- Category: Tuberculosis (TB)
- Published on Wednesday, 28 May 2014 00:00
- Written by HIVandHepatitis.com
The European Union recently approved the new anti-tuberculosis drug delamanid (Deltyba) for use in combination therapy for people with multidrug-resistant TB. In related news, the Stop TB Partnership announced that it will make another new drug, bedaquiline (Sirturo), available in more than 100 low- and middle-income countries.
Multidrug-resistant tuberculosis (MDR-TB), which does not respond to standard antibiotics and requires more intensive combination regimens, is a growing threat worldwide. Before the approval of new drugs, only about half of MDR-TB patients who received therapy were successfully treated. Extensively drug-resistant TB (XDR-TB) is resistant even to backup drugs and new agents are urgently needed.
In late April, Japan's Otsuka Pharmaceutical Co. announced that the European Commission granted the first marketing authorization for delamanid (formerly known as OPC-67683) to treat MDR-TB. The European Medicines Agency initially rejected the drug in July 2013, but the company successfully appealed with longer-term safety and efficacy data.
Delamanid is indicated for use as part of combination therapy for adults with pulmonary MDR-TB who cannot put together an effective regimen due to drug resistance or lack of tolerability.
As described in the June 7, 2012, New England Journal of Medicine, delaminid combination therapy demonstrated good activity against highly resistant TB, clearing infection in 45% of participants in a multinational clinical trial. The drug has a novel mechanism of action -- interfering with metabolism of Mycobacterium tuberculosis cell walls -- so it retains activity against TB strains resistant to first-line agents such as isoniazid and rifampicin.
To guard against development of resistance to the new drug, Otsuka devised a Responsible Access Program that includes strict distribution control, professional medical education about the proper use of delamanid, and a patient registry to track safety and efficacy.
"The TB community has waited a long time for a new medication for MDR-TB," stated Wiel de Lange from University Medical Center in Groningen in an Otsuka press release. "With increasing rates of resistance to existing medications and globally less than half of all MDR-TB cases successfully treated, Deltyba is clearly a welcome new option."
Also in late April, the Stop TB Partnership announced that it has begun distributing Janssen's MDR-TB drug bedaquiline (formerly TMC207) through its Global Drug Facility and its procurement agent, the International Dispensary Association. In 2013 GDF provided quality-assured TB drugs to more than 130 countries, including 24 considered to have a high burden of MDR-TB.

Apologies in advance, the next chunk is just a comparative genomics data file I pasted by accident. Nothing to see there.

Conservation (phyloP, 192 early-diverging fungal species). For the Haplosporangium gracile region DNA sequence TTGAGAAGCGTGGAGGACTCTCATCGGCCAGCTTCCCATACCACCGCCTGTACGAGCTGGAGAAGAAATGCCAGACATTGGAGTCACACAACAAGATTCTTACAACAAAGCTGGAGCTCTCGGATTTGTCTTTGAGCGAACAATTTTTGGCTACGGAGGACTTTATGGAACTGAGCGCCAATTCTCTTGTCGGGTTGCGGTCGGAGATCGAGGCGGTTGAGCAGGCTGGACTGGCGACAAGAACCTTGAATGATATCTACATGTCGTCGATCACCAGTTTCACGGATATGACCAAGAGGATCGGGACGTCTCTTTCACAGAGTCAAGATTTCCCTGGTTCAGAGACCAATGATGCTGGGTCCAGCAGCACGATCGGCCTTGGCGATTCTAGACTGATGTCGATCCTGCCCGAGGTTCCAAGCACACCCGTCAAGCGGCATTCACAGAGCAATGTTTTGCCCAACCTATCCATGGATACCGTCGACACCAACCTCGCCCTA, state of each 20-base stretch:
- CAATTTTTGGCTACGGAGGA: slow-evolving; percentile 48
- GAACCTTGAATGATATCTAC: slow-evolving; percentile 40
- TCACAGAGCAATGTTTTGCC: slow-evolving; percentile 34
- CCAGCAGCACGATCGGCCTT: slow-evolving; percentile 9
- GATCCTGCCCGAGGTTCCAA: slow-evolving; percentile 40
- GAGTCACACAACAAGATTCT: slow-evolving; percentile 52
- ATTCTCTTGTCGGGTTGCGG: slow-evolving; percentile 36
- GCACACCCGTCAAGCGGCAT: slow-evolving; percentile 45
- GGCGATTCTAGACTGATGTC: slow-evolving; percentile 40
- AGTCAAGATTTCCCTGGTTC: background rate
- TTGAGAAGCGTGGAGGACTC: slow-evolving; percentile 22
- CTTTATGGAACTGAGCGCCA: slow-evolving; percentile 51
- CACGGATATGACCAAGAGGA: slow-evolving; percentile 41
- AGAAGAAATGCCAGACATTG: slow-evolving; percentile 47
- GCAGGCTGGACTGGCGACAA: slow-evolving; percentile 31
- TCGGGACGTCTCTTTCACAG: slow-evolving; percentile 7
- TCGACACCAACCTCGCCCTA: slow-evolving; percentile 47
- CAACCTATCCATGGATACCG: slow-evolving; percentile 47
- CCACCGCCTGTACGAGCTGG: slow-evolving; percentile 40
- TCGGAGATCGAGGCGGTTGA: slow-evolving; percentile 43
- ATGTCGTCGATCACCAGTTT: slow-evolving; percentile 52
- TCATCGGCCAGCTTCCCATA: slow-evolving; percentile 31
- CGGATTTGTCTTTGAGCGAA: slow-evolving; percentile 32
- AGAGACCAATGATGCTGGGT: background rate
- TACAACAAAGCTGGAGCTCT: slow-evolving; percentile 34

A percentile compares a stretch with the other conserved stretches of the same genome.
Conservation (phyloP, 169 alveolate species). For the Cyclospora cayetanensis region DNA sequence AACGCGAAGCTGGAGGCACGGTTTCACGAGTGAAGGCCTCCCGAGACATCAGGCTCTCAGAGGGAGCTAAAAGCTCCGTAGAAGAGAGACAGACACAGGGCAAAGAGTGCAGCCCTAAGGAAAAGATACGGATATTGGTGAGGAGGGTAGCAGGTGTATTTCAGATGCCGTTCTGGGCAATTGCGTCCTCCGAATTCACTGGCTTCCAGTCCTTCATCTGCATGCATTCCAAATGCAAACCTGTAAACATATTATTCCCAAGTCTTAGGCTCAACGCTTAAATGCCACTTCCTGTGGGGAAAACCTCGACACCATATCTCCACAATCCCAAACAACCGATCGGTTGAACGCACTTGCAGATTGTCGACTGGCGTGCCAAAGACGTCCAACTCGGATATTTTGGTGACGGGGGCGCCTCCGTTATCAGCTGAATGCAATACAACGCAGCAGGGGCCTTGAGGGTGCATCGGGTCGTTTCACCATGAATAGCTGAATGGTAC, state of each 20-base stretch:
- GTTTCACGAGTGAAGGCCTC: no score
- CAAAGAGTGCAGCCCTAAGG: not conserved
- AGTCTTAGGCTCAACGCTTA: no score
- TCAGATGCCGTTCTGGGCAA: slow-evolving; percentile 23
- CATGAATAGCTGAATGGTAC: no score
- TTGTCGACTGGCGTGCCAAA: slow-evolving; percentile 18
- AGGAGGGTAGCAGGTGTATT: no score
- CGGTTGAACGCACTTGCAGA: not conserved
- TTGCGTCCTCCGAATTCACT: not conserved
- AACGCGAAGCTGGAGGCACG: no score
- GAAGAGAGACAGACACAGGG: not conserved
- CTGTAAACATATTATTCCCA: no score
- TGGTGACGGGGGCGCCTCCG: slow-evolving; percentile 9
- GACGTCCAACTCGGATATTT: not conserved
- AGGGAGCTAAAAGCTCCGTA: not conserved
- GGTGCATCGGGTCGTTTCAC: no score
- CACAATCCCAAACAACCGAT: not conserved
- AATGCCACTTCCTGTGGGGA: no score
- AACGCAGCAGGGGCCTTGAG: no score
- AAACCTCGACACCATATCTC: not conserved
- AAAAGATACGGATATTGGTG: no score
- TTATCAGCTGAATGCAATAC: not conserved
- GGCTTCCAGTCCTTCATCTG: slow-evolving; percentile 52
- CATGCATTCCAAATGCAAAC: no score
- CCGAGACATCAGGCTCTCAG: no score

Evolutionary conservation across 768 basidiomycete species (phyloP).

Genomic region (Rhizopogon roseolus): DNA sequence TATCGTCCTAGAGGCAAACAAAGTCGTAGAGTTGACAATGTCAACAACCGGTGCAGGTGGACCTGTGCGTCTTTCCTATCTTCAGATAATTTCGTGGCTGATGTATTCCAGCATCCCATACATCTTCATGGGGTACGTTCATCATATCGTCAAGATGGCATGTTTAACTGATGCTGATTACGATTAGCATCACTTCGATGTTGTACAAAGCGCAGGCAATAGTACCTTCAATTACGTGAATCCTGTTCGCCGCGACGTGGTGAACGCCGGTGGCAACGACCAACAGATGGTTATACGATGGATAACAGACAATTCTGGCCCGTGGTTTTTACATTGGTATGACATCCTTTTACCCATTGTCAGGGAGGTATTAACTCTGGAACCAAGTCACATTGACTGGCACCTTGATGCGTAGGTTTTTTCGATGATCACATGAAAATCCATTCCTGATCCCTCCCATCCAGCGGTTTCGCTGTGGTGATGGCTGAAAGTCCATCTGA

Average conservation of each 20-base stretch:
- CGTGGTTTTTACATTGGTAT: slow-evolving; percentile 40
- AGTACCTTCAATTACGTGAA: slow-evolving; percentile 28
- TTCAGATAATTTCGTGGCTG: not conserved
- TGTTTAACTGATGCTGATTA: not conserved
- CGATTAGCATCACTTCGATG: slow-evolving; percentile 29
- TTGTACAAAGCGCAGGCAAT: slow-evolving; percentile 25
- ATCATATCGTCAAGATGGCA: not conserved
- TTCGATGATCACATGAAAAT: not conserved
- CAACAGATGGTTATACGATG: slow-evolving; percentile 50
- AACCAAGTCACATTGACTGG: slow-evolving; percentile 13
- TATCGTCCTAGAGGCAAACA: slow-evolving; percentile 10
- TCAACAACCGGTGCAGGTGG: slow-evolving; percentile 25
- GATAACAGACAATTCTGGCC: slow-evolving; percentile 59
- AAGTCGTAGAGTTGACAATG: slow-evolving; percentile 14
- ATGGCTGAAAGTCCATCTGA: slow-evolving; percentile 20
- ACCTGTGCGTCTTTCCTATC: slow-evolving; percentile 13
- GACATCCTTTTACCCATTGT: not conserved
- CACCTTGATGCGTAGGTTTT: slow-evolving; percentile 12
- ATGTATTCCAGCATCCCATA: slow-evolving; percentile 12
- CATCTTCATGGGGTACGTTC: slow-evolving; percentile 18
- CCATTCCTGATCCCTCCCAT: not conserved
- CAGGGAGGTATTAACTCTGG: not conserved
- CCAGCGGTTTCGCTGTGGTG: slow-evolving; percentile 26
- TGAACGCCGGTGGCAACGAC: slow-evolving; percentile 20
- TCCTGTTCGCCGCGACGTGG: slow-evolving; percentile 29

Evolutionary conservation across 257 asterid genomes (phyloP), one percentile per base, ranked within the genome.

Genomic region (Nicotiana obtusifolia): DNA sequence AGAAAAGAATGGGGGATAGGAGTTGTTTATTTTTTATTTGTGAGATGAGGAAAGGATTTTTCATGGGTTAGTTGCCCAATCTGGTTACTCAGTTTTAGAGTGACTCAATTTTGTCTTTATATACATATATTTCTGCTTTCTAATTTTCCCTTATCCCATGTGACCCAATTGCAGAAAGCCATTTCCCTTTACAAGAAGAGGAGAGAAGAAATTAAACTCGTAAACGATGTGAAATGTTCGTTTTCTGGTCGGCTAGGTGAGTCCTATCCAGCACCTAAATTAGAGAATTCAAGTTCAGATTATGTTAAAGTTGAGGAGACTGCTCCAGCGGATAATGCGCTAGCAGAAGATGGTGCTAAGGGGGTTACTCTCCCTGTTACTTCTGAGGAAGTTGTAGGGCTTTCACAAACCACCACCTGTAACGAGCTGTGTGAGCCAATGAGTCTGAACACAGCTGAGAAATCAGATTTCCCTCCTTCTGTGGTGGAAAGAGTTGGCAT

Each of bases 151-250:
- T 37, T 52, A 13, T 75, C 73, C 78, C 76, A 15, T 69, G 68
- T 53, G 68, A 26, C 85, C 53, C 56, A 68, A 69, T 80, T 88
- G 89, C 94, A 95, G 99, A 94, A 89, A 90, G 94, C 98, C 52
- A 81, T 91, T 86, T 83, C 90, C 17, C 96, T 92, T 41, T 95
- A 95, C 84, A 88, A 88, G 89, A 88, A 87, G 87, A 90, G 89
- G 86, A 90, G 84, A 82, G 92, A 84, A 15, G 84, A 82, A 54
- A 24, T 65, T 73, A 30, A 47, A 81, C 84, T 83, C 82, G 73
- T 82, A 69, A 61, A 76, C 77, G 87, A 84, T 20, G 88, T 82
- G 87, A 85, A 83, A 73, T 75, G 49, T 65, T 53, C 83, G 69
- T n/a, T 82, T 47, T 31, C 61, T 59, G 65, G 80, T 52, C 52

Bedaquiline was approved by the U.S. Food and Drug Administration and European Commission in late 2012 -- the first new TB drug approval in more than 40 years. Like delamanid, it works by a novel mechanism and remains effective against Mycobacterium tuberculosis that has become resistant to older drugs. It is also indicated for use in combination therapy and has controlled distribution to ensure that inappropriate use does not compromise its effectiveness.
A Stop TB Partnership FAQ about bedaquiline procurement is available online.
Finally, the TB Alliance recently announced that the Bill and Melinda Gates Foundation will help fund the global STAND (Shortening Treatments by Advancing Novel Drugs) trial, a Phase 3 study of another promising regimen for MDR-TB known as PamZ, combining Novartis' PA-824 plus the older drugs pyrazinamide and moxifloxacin.
The PamZ combination shortens MDR-TB treatment from 18-24 months to 6 months and eliminates the need for injected drugs, which would improve adherence and reduce cost. The STAND trial is expected to include 50 study sites across Africa, Asia, Eastern Europe, and Latin America.
"The results from early-phase research suggest that this new drug regimen could provide the breakthrough we need to accelerate progress against this deadly and dangerous disease," Bill Gates stated in a TB Alliance press release. "PaMZ could dramatically reduce the time required to cure drug-resistant TB from 2 years to just 6 months, and it could cut the cost of curing drug-resistant TB in low-income countries from thousands of dollars to just a fraction of that cost." Gates urged other funders to step forward and contribute funds for the trial.
Otsuka Pharmaceutical Co. Otsuka Wins European Marketing Authorization for Deltyba (delamanid). Press release. April 30, 2014.
Stop TB Partnership/Global Drug Facility. Stop TB Partnership’s Global Drug Facility to Distribute Bedaquiline (Sirturo) Developed by Janssen. Press release. April 30, 2014.
TB Alliance. New Tuberculosis Drug Regimen Will Move to Landmark Phase 3 Clinical Trial. Press release. April 23, 2013.